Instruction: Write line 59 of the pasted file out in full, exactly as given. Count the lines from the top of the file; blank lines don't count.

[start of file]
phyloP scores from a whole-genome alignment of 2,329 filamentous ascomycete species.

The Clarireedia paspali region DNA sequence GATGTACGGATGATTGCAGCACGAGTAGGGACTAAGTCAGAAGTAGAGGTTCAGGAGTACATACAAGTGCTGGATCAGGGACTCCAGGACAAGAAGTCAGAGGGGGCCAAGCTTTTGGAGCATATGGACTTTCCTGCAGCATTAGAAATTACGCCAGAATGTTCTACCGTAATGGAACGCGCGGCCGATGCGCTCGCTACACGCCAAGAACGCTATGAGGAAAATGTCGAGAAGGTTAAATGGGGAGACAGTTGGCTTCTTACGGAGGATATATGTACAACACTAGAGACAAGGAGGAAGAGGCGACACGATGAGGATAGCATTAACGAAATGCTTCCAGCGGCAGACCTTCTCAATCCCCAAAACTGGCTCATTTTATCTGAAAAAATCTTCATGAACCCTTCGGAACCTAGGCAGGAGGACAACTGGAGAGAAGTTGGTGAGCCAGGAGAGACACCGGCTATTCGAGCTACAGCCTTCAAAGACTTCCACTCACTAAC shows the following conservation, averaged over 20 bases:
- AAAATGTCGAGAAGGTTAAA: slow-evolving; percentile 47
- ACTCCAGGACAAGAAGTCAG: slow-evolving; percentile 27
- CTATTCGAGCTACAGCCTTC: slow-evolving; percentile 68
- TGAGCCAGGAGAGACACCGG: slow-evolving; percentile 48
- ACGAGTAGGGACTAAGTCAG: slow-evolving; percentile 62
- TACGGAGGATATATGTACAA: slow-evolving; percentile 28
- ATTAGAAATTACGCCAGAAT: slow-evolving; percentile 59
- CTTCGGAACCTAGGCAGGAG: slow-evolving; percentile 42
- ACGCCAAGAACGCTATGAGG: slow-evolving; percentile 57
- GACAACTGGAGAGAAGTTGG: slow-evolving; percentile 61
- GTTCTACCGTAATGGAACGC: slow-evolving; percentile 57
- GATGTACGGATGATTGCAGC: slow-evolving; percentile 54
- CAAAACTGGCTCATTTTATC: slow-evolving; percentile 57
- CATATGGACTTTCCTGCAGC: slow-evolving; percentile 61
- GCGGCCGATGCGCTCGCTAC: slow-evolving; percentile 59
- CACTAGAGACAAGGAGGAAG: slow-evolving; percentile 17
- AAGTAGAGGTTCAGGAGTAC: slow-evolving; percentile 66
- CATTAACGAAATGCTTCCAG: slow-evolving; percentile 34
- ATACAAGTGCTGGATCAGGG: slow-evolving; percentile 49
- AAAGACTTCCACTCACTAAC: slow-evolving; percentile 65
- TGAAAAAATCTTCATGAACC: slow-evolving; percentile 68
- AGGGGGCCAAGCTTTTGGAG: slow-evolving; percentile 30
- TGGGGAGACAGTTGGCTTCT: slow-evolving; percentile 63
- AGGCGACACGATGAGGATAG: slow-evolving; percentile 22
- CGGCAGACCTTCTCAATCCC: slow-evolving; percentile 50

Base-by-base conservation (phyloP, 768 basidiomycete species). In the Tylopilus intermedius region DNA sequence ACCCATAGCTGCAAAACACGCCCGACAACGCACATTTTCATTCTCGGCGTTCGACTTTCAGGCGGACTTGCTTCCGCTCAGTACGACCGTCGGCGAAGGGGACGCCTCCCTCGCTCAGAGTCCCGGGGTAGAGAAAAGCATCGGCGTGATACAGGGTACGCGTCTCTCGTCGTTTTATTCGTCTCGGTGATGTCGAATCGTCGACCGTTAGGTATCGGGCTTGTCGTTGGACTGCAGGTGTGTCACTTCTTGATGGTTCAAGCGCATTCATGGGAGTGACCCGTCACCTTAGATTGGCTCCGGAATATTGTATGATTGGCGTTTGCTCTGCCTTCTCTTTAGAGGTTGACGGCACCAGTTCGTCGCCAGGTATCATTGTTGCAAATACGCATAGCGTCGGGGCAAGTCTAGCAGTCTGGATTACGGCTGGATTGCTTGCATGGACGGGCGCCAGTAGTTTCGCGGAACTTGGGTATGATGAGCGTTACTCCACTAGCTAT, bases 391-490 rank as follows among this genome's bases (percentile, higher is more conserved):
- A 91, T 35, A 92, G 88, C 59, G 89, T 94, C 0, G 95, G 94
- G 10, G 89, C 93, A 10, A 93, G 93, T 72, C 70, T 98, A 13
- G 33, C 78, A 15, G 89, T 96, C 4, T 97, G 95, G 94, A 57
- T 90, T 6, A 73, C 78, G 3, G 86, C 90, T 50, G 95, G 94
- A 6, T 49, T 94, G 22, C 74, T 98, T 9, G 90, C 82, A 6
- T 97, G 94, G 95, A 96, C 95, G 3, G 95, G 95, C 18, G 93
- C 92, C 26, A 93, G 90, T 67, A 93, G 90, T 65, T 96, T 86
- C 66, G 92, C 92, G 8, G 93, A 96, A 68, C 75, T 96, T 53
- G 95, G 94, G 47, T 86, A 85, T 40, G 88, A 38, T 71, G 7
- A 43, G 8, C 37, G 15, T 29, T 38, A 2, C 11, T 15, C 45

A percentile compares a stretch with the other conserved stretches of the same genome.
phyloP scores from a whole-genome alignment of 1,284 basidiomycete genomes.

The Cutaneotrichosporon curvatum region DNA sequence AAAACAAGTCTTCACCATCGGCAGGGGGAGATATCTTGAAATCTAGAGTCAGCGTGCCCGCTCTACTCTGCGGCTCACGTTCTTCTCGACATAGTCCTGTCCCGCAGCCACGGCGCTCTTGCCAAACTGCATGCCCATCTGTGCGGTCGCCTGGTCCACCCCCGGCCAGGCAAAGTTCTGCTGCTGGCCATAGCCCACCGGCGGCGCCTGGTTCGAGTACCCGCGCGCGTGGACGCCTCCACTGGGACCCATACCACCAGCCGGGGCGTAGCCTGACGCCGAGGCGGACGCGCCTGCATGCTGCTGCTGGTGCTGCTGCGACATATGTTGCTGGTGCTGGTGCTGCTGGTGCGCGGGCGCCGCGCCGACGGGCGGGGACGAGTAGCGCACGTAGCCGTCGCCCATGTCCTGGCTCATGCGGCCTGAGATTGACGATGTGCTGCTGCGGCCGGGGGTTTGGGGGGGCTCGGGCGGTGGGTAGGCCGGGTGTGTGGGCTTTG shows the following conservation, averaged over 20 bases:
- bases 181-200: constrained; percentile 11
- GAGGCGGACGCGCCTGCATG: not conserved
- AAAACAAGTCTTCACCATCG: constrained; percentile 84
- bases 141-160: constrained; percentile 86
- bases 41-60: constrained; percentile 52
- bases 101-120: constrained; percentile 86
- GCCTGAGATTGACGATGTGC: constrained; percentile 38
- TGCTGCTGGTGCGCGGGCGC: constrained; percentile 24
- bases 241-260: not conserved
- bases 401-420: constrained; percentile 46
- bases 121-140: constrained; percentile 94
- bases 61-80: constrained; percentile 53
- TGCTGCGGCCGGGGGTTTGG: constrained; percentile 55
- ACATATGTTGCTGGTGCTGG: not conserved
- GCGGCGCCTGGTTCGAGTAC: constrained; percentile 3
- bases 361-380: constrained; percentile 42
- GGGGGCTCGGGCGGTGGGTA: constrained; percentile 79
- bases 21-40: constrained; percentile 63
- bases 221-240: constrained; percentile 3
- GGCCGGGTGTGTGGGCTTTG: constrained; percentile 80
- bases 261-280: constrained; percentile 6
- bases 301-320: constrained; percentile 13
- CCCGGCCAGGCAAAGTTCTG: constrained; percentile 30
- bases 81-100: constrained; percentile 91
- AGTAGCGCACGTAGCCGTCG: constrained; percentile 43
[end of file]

- bases 21-40: constrained; percentile 63